Against the Bruins, the Islanders meet an opponent of a similar persuasion. Both teams don’t allow goals and thrive at faceoffs. Each franchise was aggressive at the trade deadline. And as far as comportment, each will punish its opponent with physicality, especially imposed through the forecheck. But the Bruins present several glaring problems for the Islanders, which makes Boston the moneyline pick on Saturday.

First, the Islanders may find themselves prisoners in their own end. In the Pittsburgh series, the Penguins did a nice job of sealing the boards when New York was trying to exit its own zone. The Islanders’ lack of mobility on defence is a wart, and the Islanders will revert to flipping the puck out of their own end when direct passing fails. A team like Boston that can assemble and strike with precision and thunder is primed to paste New York on neutral-zone regroups.

Second, the Islanders’ Ryan Pulock-Adam Pelech defensive pairing is getting lauded for its play, but the process has been rockier than advertised. In almost 100 minutes of 5-on-5 play, this defensive duo is allowing high-danger chances at the alarming rate of 13.36 per 60 minutes. In expected goals against, the number for Pulock and Pelech is far above their regular season clip, but less gruesome than their high-danger chances rate.

Another concern for the Islanders is taming the Bruins’ transition game. Boston is possibly the most active team in the NHL at having its skaters without the puck create room for the puck-carrier on the rush.

This tactic is especially true with the Bruins’ Perfection Line, where the Boston forwards without the puck will use a variety of cheeky ways to push the opposing defencemen back, thus staggering the rush so there are multiple waves and even the possibility of a cross-seam pass. Considering that the Islanders closely hew to a three-man forecheck, the impetus will be for them to consistently apply back pressure. I’m dubious, as Pittsburgh exposed the Islanders’ flagging transition defence on many sequences.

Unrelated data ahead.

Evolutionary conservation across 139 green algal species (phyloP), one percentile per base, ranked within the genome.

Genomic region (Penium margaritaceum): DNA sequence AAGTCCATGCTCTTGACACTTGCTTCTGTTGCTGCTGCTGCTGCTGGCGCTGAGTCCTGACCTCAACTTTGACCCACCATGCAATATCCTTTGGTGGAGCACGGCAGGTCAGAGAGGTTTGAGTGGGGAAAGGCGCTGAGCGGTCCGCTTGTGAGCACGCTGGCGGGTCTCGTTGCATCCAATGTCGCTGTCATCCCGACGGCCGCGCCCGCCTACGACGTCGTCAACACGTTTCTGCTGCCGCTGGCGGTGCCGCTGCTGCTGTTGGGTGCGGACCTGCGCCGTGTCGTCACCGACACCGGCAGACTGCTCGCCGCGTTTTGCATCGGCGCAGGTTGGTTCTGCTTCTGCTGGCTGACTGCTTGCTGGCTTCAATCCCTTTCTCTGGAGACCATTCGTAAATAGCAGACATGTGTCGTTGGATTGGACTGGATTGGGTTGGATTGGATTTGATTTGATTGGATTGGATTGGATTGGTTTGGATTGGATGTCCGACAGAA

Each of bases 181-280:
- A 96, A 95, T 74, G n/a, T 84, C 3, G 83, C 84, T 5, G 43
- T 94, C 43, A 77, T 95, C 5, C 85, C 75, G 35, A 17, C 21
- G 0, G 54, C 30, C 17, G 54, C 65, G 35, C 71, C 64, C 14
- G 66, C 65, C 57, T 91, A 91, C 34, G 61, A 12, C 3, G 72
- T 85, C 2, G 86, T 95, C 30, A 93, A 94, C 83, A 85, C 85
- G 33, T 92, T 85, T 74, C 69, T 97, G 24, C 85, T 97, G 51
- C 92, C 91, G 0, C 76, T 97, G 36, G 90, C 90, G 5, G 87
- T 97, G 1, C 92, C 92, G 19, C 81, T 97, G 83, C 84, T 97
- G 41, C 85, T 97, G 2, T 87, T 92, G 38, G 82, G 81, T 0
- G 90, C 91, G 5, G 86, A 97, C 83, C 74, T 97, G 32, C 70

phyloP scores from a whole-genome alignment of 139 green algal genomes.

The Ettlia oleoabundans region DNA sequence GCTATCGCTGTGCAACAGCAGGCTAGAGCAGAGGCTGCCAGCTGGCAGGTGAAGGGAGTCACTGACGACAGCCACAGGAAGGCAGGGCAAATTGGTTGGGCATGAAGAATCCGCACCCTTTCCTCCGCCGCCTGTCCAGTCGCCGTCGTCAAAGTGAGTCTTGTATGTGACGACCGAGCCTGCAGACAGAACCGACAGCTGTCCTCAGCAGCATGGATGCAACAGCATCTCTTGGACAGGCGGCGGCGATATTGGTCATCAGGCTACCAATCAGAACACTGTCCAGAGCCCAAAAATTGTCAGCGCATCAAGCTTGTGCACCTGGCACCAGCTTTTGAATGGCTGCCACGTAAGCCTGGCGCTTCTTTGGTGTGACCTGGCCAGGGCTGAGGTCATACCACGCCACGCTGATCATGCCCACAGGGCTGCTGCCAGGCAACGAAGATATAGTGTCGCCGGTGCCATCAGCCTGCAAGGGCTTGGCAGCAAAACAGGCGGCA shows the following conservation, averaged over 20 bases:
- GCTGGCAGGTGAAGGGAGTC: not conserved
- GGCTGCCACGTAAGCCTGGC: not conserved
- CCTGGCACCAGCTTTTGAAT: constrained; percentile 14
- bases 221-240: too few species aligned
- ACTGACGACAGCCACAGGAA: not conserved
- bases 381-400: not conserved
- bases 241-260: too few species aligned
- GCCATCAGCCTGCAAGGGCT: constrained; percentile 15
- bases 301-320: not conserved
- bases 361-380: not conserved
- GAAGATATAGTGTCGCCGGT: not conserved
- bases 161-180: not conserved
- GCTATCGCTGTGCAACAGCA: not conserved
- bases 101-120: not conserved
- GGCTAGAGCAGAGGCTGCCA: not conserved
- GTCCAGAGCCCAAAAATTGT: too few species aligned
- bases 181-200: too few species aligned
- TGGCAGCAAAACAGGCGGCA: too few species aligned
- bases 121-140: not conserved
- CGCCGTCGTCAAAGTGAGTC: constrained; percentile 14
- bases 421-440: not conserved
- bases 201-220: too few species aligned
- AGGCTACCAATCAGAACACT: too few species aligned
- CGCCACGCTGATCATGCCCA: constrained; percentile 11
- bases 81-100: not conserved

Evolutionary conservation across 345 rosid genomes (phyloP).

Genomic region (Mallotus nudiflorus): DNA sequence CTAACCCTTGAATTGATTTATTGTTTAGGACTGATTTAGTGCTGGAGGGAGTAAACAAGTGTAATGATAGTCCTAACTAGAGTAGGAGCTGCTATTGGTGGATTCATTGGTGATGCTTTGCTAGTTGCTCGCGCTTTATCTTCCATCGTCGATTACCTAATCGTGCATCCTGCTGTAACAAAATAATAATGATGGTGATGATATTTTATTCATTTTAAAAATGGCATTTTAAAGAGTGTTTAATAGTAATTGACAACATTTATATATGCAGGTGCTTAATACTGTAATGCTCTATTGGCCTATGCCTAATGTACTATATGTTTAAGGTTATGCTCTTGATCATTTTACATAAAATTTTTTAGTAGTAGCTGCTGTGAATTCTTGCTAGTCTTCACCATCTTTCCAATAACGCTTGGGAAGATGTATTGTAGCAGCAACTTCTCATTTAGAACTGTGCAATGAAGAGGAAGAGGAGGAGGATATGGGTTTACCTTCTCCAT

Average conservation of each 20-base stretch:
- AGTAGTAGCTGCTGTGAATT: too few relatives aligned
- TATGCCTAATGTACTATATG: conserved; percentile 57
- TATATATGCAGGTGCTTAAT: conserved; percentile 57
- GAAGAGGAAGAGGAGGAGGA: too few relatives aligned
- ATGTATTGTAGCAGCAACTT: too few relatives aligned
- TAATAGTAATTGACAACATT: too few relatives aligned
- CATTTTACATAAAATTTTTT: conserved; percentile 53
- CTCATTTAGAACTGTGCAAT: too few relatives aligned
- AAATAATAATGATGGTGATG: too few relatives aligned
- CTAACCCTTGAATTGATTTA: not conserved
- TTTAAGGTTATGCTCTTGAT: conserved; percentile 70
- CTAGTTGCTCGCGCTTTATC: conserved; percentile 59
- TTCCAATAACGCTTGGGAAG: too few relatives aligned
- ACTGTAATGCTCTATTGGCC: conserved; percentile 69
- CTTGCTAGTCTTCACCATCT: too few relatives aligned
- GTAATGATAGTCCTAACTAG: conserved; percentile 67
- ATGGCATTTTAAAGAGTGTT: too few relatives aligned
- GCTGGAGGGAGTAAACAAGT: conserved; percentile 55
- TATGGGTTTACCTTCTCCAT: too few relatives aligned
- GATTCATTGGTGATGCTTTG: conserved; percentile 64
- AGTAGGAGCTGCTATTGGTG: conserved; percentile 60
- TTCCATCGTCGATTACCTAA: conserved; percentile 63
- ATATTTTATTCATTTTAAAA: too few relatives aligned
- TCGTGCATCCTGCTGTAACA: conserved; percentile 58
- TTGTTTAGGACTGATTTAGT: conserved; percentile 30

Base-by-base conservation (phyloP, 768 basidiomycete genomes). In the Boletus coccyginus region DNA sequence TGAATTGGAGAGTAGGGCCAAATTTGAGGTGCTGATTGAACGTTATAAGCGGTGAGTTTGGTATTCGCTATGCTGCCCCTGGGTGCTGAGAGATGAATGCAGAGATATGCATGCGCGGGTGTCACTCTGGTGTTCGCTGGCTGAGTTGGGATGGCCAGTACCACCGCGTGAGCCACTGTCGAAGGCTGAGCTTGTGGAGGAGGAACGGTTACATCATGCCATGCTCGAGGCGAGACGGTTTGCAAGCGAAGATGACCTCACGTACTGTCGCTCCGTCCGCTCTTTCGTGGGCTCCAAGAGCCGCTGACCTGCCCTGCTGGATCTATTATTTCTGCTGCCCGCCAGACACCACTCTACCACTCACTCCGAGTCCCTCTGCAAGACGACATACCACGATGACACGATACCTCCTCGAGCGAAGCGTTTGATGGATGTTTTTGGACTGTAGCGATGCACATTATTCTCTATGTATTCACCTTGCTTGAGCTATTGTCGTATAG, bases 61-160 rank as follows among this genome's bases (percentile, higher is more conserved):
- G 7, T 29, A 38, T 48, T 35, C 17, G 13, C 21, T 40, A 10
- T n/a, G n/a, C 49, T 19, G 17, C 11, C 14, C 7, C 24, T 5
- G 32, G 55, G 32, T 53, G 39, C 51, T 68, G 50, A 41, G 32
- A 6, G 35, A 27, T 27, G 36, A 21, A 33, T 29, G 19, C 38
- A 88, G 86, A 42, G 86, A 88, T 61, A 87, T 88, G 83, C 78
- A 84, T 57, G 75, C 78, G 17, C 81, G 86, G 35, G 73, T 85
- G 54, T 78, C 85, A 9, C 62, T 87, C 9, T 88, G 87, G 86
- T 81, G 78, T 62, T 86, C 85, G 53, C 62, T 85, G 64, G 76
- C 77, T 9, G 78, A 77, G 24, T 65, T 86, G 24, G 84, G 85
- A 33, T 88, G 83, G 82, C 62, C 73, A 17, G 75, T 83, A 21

The Islanders have too many flaws the Bruins can expose. I hate the moneyline number at -180 for Boston, but New York’s Illya Sorokin makes the regulation-time line an even worse option.

Pick: Bruins -180


Bonus Pick

The Bruins know how to make their adversaries’ lives miserable. In Round 1, when the score was within one, the Bruins had the best high-danger chances against per 60 minutes of any team in the playoffs, partly because the Washington Capitals struggled to leave their end to earn quality looks. And when the Capitals did, those entries proved to be one-and-dones. A demoralized and battered Washington would crumble as a result.

The limitations of the Islanders’ offence might mean a lot of possession time staring down a thicket of bodies. A potential exception would be the Brock Nelson line, which proved a boon against Pittsburgh, scoring seven goals at 5-on-5 and catalyzing the team with its dynamic rush attack. But Pittsburgh effectively swallowed the Mathew Barzal line, and with Boston having the last change in Game 1, the Bruins can deploy their Perfection Line against the Nelson line and erase it from existence.

What the Patrice Bergeron line yielded in the Capitals series is wild. They almost doubled Washington in 5-on-5 shots against and posted an unearthly 72.30 expected goals percentage. So, the Nelson line could potentially be dominated. Worse yet, if Boston coach Bruce Cassidy chooses to, he could impose the Charlie McAvoy and Matt Grzelcyk defensive duo against the Barzal line and wreak havoc on the Islanders’ top-six forwards.

Unlike Pittsburgh, which started a goaltender who can’t save shots on his glove side, Boston’s Tuukka Rask finished the first round with a 2.77 Goals Saved Above Expected (GSAx). Confronting one of the league’s best goaltenders in the playoffs in GSAx could cause a big difference in the Islanders’ goal output.

The Bruins may score more than the Islanders, but we have seen the best from Sorokin and it is spectacular. If the Islanders can stay out of the penalty box, they are capable of holding Boston to only a few goals, in part due to their layered defensive coverage in their own end. To jump at an Under 5.0 goals total, the price and conditions need to be right, and at +110, the odds for this game meet that criteria.

Pick: Under 5.0 +110